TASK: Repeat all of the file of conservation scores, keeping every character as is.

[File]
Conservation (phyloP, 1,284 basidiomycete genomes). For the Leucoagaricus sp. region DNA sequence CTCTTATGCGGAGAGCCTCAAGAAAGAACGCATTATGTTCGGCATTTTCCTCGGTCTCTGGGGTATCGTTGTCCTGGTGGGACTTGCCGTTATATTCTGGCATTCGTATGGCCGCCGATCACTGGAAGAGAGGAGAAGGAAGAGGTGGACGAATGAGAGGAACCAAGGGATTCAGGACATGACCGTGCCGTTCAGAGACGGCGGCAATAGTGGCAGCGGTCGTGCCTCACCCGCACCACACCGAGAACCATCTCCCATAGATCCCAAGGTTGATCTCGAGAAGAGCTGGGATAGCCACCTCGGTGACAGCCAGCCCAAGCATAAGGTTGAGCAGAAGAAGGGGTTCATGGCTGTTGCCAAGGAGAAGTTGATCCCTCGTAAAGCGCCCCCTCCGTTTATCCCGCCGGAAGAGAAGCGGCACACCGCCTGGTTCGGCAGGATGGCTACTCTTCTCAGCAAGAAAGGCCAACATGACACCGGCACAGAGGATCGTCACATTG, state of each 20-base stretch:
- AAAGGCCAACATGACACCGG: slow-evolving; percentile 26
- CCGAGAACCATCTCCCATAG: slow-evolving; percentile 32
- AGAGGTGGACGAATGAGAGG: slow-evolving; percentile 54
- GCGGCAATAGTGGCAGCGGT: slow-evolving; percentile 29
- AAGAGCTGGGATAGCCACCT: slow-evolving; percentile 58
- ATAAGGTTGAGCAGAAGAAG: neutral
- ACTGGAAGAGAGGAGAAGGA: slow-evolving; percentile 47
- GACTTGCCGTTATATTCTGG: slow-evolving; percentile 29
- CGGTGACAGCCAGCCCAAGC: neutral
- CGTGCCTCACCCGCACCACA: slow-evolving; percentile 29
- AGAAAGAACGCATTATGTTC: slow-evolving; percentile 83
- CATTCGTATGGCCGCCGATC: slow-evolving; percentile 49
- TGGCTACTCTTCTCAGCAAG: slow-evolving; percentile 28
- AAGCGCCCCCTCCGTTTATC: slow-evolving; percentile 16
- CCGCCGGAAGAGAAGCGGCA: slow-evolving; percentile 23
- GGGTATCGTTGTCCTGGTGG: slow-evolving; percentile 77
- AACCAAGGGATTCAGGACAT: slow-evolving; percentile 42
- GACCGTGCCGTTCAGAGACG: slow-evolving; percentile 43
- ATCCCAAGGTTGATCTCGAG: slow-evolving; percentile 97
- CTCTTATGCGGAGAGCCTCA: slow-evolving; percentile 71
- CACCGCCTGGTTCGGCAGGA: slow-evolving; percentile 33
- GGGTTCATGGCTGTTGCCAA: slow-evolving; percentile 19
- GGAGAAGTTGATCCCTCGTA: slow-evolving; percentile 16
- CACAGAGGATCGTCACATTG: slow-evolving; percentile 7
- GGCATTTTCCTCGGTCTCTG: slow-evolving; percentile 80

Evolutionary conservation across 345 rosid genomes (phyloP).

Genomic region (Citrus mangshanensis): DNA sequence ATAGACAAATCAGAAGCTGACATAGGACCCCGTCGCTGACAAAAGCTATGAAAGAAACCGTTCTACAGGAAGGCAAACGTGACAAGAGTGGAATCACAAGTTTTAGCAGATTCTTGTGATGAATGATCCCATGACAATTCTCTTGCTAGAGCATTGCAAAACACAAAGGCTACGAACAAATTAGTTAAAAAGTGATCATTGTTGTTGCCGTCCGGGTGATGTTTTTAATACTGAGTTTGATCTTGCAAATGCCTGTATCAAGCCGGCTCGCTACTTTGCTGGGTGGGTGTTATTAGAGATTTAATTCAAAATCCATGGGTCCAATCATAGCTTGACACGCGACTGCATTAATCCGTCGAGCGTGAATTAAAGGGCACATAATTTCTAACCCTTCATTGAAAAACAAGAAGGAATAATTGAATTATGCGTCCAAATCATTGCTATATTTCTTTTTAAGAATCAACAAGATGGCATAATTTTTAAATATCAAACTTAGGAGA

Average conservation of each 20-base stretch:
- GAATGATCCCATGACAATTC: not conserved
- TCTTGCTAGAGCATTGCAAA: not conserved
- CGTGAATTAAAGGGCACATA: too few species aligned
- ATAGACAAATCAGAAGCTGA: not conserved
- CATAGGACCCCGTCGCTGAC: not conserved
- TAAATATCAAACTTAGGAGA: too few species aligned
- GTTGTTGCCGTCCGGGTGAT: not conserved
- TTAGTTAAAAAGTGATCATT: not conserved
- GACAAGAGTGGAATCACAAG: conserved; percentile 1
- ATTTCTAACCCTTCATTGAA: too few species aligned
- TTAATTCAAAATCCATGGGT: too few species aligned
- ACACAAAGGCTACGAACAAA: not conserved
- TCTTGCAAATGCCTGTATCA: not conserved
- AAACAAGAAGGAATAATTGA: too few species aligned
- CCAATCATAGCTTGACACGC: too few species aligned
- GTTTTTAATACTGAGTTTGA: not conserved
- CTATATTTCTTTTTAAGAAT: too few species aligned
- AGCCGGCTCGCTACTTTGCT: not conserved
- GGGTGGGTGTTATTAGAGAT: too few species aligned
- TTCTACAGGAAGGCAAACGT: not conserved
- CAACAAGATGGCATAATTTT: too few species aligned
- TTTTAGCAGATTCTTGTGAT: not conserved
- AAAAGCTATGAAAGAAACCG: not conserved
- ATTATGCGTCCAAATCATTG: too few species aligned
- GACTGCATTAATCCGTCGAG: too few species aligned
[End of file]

Conservation (phyloP, 1,284 basidiomycete genomes). For the Leucoagaricus sp. region DNA sequence CTCTTATGCGGAGAGCCTCAAGAAAGAACGCATTATGTTCGGCATTTTCCTCGGTCTCTGGGGTATCGTTGTCCTGGTGGGACTTGCCGTTATATTCTGGCATTCGTATGGCCGCCGATCACTGGAAGAGAGGAGAAGGAAGAGGTGGACGAATGAGAGGAACCAAGGGATTCAGGACATGACCGTGCCGTTCAGAGACGGCGGCAATAGTGGCAGCGGTCGTGCCTCACCCGCACCACACCGAGAACCATCTCCCATAGATCCCAAGGTTGATCTCGAGAAGAGCTGGGATAGCCACCTCGGTGACAGCCAGCCCAAGCATAAGGTTGAGCAGAAGAAGGGGTTCATGGCTGTTGCCAAGGAGAAGTTGATCCCTCGTAAAGCGCCCCCTCCGTTTATCCCGCCGGAAGAGAAGCGGCACACCGCCTGGTTCGGCAGGATGGCTACTCTTCTCAGCAAGAAAGGCCAACATGACACCGGCACAGAGGATCGTCACATTG, state of each 20-base stretch:
- AAAGGCCAACATGACACCGG: slow-evolving; percentile 26
- CCGAGAACCATCTCCCATAG: slow-evolving; percentile 32
- AGAGGTGGACGAATGAGAGG: slow-evolving; percentile 54
- GCGGCAATAGTGGCAGCGGT: slow-evolving; percentile 29
- AAGAGCTGGGATAGCCACCT: slow-evolving; percentile 58
- ATAAGGTTGAGCAGAAGAAG: neutral
- ACTGGAAGAGAGGAGAAGGA: slow-evolving; percentile 47
- GACTTGCCGTTATATTCTGG: slow-evolving; percentile 29
- CGGTGACAGCCAGCCCAAGC: neutral
- CGTGCCTCACCCGCACCACA: slow-evolving; percentile 29
- AGAAAGAACGCATTATGTTC: slow-evolving; percentile 83
- CATTCGTATGGCCGCCGATC: slow-evolving; percentile 49
- TGGCTACTCTTCTCAGCAAG: slow-evolving; percentile 28
- AAGCGCCCCCTCCGTTTATC: slow-evolving; percentile 16
- CCGCCGGAAGAGAAGCGGCA: slow-evolving; percentile 23
- GGGTATCGTTGTCCTGGTGG: slow-evolving; percentile 77
- AACCAAGGGATTCAGGACAT: slow-evolving; percentile 42
- GACCGTGCCGTTCAGAGACG: slow-evolving; percentile 43
- ATCCCAAGGTTGATCTCGAG: slow-evolving; percentile 97
- CTCTTATGCGGAGAGCCTCA: slow-evolving; percentile 71
- CACCGCCTGGTTCGGCAGGA: slow-evolving; percentile 33
- GGGTTCATGGCTGTTGCCAA: slow-evolving; percentile 19
- GGAGAAGTTGATCCCTCGTA: slow-evolving; percentile 16
- CACAGAGGATCGTCACATTG: slow-evolving; percentile 7
- GGCATTTTCCTCGGTCTCTG: slow-evolving; percentile 80

Evolutionary conservation across 345 rosid genomes (phyloP).

Genomic region (Citrus mangshanensis): DNA sequence ATAGACAAATCAGAAGCTGACATAGGACCCCGTCGCTGACAAAAGCTATGAAAGAAACCGTTCTACAGGAAGGCAAACGTGACAAGAGTGGAATCACAAGTTTTAGCAGATTCTTGTGATGAATGATCCCATGACAATTCTCTTGCTAGAGCATTGCAAAACACAAAGGCTACGAACAAATTAGTTAAAAAGTGATCATTGTTGTTGCCGTCCGGGTGATGTTTTTAATACTGAGTTTGATCTTGCAAATGCCTGTATCAAGCCGGCTCGCTACTTTGCTGGGTGGGTGTTATTAGAGATTTAATTCAAAATCCATGGGTCCAATCATAGCTTGACACGCGACTGCATTAATCCGTCGAGCGTGAATTAAAGGGCACATAATTTCTAACCCTTCATTGAAAAACAAGAAGGAATAATTGAATTATGCGTCCAAATCATTGCTATATTTCTTTTTAAGAATCAACAAGATGGCATAATTTTTAAATATCAAACTTAGGAGA

Average conservation of each 20-base stretch:
- GAATGATCCCATGACAATTC: not conserved
- TCTTGCTAGAGCATTGCAAA: not conserved
- CGTGAATTAAAGGGCACATA: too few species aligned
- ATAGACAAATCAGAAGCTGA: not conserved
- CATAGGACCCCGTCGCTGAC: not conserved
- TAAATATCAAACTTAGGAGA: too few species aligned
- GTTGTTGCCGTCCGGGTGAT: not conserved
- TTAGTTAAAAAGTGATCATT: not conserved
- GACAAGAGTGGAATCACAAG: conserved; percentile 1
- ATTTCTAACCCTTCATTGAA: too few species aligned
- TTAATTCAAAATCCATGGGT: too few species aligned
- ACACAAAGGCTACGAACAAA: not conserved
- TCTTGCAAATGCCTGTATCA: not conserved
- AAACAAGAAGGAATAATTGA: too few species aligned
- CCAATCATAGCTTGACACGC: too few species aligned
- GTTTTTAATACTGAGTTTGA: not conserved
- CTATATTTCTTTTTAAGAAT: too few species aligned
- AGCCGGCTCGCTACTTTGCT: not conserved
- GGGTGGGTGTTATTAGAGAT: too few species aligned
- TTCTACAGGAAGGCAAACGT: not conserved
- CAACAAGATGGCATAATTTT: too few species aligned
- TTTTAGCAGATTCTTGTGAT: not conserved
- AAAAGCTATGAAAGAAACCG: not conserved
- ATTATGCGTCCAAATCATTG: too few species aligned
- GACTGCATTAATCCGTCGAG: too few species aligned